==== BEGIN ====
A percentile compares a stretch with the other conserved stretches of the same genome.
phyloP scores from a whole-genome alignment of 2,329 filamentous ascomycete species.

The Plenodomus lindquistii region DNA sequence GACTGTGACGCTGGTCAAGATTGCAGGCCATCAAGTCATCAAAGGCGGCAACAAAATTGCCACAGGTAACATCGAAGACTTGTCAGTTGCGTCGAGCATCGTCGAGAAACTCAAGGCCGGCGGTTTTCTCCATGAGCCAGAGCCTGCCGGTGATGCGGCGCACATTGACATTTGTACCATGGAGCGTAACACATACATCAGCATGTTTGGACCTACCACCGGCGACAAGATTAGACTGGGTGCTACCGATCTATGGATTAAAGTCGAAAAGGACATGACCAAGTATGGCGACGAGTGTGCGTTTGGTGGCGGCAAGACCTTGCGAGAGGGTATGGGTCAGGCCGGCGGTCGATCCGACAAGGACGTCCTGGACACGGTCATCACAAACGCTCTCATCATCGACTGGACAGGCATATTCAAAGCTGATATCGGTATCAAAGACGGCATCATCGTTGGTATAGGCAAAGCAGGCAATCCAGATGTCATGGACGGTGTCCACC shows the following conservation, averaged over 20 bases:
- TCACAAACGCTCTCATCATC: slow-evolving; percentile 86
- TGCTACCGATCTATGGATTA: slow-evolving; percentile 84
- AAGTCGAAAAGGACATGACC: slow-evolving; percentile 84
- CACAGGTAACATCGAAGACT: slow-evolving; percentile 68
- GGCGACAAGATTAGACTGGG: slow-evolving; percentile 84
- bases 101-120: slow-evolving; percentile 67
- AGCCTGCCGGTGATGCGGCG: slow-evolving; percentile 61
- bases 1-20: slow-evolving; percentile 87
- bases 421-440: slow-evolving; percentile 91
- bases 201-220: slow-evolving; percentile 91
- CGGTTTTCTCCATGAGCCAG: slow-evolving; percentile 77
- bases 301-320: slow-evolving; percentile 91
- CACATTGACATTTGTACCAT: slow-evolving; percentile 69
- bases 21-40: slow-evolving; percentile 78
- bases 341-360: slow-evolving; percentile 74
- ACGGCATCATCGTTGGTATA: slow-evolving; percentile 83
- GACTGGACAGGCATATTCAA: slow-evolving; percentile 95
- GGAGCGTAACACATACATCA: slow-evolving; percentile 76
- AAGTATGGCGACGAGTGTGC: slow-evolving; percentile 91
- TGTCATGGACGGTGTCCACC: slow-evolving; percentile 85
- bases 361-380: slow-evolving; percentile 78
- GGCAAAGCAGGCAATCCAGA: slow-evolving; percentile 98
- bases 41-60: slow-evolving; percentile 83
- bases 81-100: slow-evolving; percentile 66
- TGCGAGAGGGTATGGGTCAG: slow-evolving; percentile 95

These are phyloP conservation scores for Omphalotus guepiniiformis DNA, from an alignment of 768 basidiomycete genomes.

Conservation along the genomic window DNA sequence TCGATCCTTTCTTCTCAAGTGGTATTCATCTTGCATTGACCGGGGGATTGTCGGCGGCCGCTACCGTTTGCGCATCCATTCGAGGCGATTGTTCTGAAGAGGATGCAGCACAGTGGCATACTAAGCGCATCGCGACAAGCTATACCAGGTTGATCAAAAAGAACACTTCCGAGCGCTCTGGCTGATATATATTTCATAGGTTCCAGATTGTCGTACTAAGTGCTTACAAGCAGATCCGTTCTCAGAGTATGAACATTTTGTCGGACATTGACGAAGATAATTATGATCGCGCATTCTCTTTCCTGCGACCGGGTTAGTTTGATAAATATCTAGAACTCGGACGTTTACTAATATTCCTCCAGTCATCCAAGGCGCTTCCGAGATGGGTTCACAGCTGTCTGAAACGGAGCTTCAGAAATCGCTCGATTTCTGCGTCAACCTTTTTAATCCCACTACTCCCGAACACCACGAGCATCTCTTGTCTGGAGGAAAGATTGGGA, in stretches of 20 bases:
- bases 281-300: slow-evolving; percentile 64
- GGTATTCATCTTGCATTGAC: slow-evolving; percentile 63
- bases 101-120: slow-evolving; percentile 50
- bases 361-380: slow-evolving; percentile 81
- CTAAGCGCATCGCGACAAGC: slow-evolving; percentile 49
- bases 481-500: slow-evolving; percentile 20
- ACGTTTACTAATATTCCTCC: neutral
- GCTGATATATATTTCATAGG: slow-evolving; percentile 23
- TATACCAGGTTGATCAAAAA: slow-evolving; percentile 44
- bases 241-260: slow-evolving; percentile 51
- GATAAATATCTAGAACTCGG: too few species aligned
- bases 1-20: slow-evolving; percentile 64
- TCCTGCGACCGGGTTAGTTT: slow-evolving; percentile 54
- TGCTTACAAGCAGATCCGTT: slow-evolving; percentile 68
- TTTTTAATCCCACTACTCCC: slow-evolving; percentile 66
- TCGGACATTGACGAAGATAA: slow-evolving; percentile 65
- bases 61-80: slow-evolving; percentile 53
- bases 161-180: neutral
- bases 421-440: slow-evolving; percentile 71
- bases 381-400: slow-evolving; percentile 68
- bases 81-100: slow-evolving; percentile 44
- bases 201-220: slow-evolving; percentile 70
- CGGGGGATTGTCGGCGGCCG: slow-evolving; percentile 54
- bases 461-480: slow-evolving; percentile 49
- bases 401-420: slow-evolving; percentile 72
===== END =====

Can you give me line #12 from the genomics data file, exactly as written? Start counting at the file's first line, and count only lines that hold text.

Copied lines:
- bases 421-440: slow-evolving; percentile 91